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Journal Article

It wasn't me; it was my brain: Obesity-associated characteristics of brain circuits governing decision-making


Horstmann,  Annette
Integrated Research and Treatment Center Adiposity Diseases, University of Leipzig, Germany;
Department Neurology, MPI for Human Cognitive and Brain Sciences, Max Planck Society;

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Horstmann, A. (2017). It wasn't me; it was my brain: Obesity-associated characteristics of brain circuits governing decision-making. Physiology & Behavior, 176, 125-133. doi:10.1016/j.physbeh.2017.04.001.

Cite as: https://hdl.handle.net/11858/00-001M-0000-002D-F641-A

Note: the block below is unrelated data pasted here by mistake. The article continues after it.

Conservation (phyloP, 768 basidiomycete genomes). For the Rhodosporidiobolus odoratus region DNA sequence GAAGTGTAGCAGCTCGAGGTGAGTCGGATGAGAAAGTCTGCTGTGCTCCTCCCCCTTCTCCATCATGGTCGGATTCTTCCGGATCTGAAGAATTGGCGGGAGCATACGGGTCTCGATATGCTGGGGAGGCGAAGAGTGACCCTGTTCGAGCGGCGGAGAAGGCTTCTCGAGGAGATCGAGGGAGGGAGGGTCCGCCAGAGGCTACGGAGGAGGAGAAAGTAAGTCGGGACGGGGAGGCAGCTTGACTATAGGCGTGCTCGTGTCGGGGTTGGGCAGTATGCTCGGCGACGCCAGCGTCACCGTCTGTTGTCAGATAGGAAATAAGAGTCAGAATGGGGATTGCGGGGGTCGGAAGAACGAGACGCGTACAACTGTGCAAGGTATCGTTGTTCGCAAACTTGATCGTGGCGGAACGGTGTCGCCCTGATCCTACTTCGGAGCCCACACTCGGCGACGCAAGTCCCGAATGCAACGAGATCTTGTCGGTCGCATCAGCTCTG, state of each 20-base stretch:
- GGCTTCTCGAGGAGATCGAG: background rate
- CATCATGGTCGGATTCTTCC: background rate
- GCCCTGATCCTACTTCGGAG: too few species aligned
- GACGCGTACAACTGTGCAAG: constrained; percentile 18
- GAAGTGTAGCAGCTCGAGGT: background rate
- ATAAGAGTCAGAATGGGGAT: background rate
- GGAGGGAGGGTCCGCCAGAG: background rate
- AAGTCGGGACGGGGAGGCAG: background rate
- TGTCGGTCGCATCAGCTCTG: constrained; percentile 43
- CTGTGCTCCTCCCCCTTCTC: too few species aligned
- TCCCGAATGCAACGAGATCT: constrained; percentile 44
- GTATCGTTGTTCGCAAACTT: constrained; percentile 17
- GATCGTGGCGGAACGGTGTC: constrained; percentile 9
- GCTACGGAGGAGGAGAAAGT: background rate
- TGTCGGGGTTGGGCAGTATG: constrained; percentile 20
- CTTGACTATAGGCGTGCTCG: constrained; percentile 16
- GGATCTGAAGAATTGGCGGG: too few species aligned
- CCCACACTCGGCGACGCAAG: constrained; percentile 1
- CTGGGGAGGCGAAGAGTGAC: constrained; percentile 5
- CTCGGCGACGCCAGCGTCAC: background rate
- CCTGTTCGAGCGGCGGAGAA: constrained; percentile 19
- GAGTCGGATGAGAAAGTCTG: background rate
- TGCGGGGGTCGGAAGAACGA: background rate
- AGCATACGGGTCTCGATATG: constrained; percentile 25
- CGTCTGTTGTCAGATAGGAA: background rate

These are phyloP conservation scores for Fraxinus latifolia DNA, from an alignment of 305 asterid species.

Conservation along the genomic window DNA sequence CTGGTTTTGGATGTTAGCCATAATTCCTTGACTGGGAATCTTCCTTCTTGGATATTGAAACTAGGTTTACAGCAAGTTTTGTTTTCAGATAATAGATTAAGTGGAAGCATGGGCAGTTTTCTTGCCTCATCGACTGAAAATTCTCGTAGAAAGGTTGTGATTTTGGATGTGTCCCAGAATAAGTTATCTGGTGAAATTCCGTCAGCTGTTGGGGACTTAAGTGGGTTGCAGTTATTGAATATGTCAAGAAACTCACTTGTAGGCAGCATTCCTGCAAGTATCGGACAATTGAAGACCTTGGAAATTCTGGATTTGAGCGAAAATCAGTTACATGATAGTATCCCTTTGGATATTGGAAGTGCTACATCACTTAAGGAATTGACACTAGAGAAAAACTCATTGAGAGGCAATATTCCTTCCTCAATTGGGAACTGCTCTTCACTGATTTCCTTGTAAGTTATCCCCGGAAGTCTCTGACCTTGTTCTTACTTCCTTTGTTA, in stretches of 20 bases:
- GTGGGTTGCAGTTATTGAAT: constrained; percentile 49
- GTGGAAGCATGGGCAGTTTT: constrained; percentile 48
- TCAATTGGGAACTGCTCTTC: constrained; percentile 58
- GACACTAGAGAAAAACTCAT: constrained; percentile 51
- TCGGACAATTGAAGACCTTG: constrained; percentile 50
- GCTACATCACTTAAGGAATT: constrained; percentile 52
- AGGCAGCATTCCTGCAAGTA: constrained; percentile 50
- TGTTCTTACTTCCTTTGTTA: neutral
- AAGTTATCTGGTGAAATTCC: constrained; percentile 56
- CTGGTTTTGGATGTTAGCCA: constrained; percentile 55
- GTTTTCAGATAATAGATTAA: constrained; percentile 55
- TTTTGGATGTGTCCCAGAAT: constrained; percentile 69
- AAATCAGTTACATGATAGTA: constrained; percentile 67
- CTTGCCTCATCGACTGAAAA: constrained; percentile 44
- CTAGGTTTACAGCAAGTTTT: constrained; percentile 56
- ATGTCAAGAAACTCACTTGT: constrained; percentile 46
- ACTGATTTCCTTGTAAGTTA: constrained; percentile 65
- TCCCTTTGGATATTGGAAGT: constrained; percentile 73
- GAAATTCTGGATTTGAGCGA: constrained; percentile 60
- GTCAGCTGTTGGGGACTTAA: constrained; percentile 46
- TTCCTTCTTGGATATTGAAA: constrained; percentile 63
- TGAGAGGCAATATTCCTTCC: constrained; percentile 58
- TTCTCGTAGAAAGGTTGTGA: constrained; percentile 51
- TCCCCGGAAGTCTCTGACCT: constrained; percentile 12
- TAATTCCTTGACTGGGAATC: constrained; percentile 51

Over the past years, evidence has accumulated that obesity is intimately linked to the integrity of the fronto-striatal system of the human brain. However, the nature and causality of this relationship remains elusive. The fronto-striatal system is responsible for higher order cognitive functions such as learning, working memory, decision-making and cognitive control. Further, it determines the individual propensity to actively seek out rewards in the environment or to avoid possibly punishing situations. One of the major neurotransmitters of this system is dopamine. Recently, we suggested that markers of obesity are linked to markers of the dopaminergic system in an inverted u-shaped manner, with profound differences between individuals with moderate and severe obesity. Cross-sectional observations of dopamine-associated functions such as general reward sensitivity and anticipation support this hypothesis. Because of the fundamental role of the dopaminergic system in cognitive domains such as learning, prediction formation, cognitive control, and working memory, obesity-associated changes in this system affect cognition beyond food contexts. Taken together, the reviewed literature suggest either a dynamic relationship between the dopaminergic system and markers of obesity during the development of obesity, possibly based on processes of neuroplasticity, or different endophenotypes in individuals with overweight/moderate obesity and severe obesity.